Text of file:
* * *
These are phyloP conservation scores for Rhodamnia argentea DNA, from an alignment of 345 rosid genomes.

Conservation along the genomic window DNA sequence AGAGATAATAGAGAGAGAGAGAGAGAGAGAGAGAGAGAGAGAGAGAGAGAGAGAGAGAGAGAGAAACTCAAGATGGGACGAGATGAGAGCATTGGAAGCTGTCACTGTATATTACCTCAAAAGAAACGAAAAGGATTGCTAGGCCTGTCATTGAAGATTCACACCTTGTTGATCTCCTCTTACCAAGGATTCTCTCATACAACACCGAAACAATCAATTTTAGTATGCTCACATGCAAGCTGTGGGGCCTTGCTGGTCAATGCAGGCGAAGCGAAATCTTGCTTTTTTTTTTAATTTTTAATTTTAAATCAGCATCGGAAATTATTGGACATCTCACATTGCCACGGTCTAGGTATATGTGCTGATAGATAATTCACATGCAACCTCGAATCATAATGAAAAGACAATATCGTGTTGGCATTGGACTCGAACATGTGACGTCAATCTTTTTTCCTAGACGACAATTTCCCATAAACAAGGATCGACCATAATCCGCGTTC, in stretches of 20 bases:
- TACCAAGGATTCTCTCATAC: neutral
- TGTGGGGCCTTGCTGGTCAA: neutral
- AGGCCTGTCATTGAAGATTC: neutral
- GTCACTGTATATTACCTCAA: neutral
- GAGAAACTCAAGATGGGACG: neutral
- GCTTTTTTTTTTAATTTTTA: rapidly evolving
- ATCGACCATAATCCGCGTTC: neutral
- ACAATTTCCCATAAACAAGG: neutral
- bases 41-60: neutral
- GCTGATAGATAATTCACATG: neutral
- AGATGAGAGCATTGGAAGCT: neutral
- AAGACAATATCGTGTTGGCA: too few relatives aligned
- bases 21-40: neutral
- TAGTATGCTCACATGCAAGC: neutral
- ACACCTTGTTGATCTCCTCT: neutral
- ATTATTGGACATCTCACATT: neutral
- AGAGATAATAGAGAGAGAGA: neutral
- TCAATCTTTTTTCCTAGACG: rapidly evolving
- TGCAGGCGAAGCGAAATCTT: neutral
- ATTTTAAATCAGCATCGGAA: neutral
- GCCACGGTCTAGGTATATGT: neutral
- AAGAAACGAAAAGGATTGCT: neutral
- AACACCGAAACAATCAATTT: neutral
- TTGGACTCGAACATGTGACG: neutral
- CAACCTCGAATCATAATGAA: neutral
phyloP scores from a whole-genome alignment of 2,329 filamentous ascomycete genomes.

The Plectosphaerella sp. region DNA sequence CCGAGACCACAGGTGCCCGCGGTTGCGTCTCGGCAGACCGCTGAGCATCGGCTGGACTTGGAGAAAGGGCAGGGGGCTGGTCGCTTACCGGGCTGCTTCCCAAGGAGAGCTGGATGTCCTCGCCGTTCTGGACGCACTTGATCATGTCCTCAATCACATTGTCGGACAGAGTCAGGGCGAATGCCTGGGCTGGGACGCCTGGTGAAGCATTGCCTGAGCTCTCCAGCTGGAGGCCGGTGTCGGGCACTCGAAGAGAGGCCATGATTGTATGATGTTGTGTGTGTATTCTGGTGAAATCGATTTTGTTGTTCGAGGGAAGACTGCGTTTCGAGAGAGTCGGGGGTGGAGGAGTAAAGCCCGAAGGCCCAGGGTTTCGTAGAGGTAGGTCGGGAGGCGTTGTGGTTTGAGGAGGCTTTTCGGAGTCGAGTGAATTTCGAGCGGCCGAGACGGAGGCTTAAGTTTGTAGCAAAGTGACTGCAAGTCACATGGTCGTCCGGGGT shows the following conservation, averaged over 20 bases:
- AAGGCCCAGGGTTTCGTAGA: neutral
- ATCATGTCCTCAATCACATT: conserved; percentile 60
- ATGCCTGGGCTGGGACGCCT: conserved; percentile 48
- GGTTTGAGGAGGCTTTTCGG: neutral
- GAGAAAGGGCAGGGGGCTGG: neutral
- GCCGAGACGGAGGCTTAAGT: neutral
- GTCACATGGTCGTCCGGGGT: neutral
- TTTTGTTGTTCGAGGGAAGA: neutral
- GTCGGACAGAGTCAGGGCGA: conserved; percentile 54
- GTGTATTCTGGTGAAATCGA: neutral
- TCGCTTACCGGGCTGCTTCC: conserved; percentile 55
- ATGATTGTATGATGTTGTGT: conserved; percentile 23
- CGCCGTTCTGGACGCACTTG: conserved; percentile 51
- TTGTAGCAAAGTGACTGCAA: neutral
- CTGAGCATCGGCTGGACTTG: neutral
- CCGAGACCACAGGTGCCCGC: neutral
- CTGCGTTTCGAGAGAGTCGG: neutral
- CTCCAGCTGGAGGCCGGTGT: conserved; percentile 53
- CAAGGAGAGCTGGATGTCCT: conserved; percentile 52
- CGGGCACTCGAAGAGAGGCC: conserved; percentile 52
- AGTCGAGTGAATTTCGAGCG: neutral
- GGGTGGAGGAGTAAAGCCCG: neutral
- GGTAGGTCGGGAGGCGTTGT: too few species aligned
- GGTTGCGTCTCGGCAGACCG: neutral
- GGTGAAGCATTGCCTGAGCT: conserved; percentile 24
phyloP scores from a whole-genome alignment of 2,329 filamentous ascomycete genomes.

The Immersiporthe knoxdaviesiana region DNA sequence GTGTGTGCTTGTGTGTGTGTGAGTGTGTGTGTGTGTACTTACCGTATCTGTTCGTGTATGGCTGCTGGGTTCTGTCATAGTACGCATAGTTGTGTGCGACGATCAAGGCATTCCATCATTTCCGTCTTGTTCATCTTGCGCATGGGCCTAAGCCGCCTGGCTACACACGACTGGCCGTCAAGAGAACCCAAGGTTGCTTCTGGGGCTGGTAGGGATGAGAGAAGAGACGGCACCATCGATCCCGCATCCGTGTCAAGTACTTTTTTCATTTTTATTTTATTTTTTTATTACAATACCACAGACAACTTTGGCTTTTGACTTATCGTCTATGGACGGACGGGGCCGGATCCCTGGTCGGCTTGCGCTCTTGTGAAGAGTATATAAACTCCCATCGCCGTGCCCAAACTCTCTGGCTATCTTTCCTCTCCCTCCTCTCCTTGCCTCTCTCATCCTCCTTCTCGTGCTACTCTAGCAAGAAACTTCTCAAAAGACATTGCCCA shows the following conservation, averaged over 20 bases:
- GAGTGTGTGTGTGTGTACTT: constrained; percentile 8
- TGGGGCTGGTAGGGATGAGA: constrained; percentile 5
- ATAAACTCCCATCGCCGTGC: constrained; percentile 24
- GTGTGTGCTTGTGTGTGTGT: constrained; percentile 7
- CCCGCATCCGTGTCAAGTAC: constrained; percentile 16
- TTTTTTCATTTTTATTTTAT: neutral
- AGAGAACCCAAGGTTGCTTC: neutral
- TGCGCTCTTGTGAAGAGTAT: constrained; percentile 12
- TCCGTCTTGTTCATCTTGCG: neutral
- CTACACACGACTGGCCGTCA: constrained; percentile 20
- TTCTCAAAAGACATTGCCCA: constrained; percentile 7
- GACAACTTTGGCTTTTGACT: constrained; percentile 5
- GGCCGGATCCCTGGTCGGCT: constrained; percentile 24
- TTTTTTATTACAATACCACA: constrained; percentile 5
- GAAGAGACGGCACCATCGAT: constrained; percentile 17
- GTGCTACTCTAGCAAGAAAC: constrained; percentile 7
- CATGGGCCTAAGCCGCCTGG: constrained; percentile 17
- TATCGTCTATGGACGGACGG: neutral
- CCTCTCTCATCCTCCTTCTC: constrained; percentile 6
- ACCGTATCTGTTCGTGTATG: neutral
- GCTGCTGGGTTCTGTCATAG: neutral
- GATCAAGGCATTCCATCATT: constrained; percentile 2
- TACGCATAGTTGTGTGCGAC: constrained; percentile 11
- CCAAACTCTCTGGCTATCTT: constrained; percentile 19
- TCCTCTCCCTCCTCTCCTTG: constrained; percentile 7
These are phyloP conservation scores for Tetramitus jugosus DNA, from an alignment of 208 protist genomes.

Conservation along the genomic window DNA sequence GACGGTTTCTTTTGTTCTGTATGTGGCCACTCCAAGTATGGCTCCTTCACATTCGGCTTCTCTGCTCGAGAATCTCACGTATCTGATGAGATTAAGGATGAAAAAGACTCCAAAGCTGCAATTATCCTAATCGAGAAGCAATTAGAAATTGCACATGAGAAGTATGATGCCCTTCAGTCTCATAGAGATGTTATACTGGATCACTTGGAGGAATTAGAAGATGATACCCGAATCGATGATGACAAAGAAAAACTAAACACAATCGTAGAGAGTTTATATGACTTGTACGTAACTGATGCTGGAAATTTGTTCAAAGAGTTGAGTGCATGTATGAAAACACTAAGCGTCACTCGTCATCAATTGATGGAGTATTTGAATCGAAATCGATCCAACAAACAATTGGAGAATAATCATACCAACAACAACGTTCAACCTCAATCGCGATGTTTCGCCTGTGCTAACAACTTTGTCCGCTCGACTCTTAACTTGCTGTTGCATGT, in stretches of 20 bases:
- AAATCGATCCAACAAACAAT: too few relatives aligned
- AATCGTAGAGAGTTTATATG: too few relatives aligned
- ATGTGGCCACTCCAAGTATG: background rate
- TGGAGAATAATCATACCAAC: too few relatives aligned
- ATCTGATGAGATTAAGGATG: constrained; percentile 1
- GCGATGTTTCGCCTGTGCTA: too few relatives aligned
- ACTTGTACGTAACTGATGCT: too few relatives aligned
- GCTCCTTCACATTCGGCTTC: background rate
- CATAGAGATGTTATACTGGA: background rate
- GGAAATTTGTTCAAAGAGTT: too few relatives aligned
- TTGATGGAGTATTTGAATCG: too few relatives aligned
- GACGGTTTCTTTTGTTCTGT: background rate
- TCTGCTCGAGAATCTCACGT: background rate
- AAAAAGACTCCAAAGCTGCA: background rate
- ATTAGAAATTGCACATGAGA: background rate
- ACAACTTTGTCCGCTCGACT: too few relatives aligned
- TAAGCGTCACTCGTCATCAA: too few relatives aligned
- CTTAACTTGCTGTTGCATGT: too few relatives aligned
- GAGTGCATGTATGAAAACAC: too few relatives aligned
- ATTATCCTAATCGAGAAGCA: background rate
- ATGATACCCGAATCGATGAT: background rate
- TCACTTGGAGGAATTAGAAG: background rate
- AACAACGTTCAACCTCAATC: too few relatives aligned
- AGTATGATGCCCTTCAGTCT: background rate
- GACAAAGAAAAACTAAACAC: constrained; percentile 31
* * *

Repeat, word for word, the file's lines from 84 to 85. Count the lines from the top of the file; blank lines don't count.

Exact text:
- AAATCGATCCAACAAACAAT: too few relatives aligned
- AATCGTAGAGAGTTTATATG: too few relatives aligned